Biodiversity Information Science and Standards : Conference Abstract
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Conference Abstract
Enabling Digital Specimen and Extended Specimen Concepts in Current Tools and Services
expand article info Falko Glöckler
‡ Museum für Naturkunde Berlin, Leibniz Institute for Evolution and Biodiversity Science, Berlin, Germany
Open Access

Abstract

Digital specimens (Hardisty 2018, Hardisty 2020) are the cyberspace equivalent to objects in a physical, often museum-based collection. They consist of references to data and metadata related to the collection object. Through the ongoing process of digitizing legacy data, gaining knowledge from new field collections or research, and annotating and linking to related resources, a digital specimen can evolve independently from the original physical object. Especially the provenance records cannot always be assigned to the physical object when the knowledge was gained solely from the digital representation.

A physical specimen can also be understood as a physical preparation (or a set of multiple preparations, e.g. DNA samples taken from a preserved organism) accompanied by related digital and non-digital data sources (e.g. images, descriptions in fieldbooks, research data) rather than just a single object. This concept of an extended specimen has been described by Webster (2017) and is used in the initiative The Extended Specimen Network (Lendemer et al. 2019) to enhance the access and research potential of specimens.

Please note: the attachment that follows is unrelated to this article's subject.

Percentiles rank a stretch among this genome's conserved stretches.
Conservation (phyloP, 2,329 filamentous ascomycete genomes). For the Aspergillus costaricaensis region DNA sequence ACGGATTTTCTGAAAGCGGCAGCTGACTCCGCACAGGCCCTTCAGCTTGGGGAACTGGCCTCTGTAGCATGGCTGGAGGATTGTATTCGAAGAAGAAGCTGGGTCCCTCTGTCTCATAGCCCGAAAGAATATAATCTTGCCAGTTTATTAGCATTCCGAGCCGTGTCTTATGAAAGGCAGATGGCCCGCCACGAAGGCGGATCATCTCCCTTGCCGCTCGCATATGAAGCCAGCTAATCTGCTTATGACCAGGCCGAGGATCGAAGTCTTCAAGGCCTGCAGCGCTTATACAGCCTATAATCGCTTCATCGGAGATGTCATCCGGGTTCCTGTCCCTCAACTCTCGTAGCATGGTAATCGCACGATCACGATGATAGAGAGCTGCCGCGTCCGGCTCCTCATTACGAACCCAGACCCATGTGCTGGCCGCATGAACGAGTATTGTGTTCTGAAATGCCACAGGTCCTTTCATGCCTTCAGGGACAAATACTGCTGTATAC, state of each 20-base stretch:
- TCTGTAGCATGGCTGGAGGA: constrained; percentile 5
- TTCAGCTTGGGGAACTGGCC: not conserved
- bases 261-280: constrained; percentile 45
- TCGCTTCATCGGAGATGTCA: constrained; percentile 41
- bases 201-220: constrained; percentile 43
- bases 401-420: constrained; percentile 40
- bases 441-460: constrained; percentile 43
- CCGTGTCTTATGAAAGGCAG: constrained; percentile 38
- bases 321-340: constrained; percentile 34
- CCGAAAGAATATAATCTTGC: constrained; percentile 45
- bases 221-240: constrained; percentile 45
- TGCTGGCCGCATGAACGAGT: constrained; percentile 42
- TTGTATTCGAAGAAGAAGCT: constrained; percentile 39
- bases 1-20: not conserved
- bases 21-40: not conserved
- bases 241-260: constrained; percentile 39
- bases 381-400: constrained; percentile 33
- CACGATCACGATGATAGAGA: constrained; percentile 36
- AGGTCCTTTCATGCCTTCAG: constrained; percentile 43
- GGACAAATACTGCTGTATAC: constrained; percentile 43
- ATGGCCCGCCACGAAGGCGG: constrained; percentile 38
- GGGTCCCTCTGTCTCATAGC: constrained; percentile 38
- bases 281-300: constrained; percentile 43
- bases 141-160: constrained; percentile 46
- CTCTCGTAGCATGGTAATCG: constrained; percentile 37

Digital specimens need to reflect both, eventual complexity of the physical object (extended specimen) and the knowledge gained from and linked to the digital object itself. In order to provide, track and make use of the digital specimens, the community of collection-holding institutions might need to think of digital specimens as standalone virtual collections that emanate from physical collections. Additionally, new versions of a digital specimen continuously derive from changes of the physical specimen as the (meta)data are being updated in collection management systems to document the state and treatment of the physical objects. Consequently, there is a challenge to enable the management of both: linked digital specimens in the World Wide Web and the local data of physical specimens in databases of collection-holding institutions and other tools and services.

In this panel discussion, central questions about the requirements, obstacles and opportunities of implementing the concepts of digital specimens and extended specimens in software tools like collection management systems are discussed. The aim is to identify the major tasks and priorities regarding the transformation of tools and services from multiple perspectives: local collection data management, international data infrastructures like the Distributed System of Scientific Collections (DiSSCo) and the Global Biodiversity Information Facility (GBIF), and data usage outside of domain-specific subject areas.

Presenting author

Falko Glöckler

Presented at

TDWG 2020

Acknowledgements

This panel discussion, moderated by Falko Glöckler, is supported by the DiSSCo Prepare Technical Team and convenors and presenters of the symposium SYM04 Challenges of the alignment of collection management systems across the globe and different domains at TDWG 2020.

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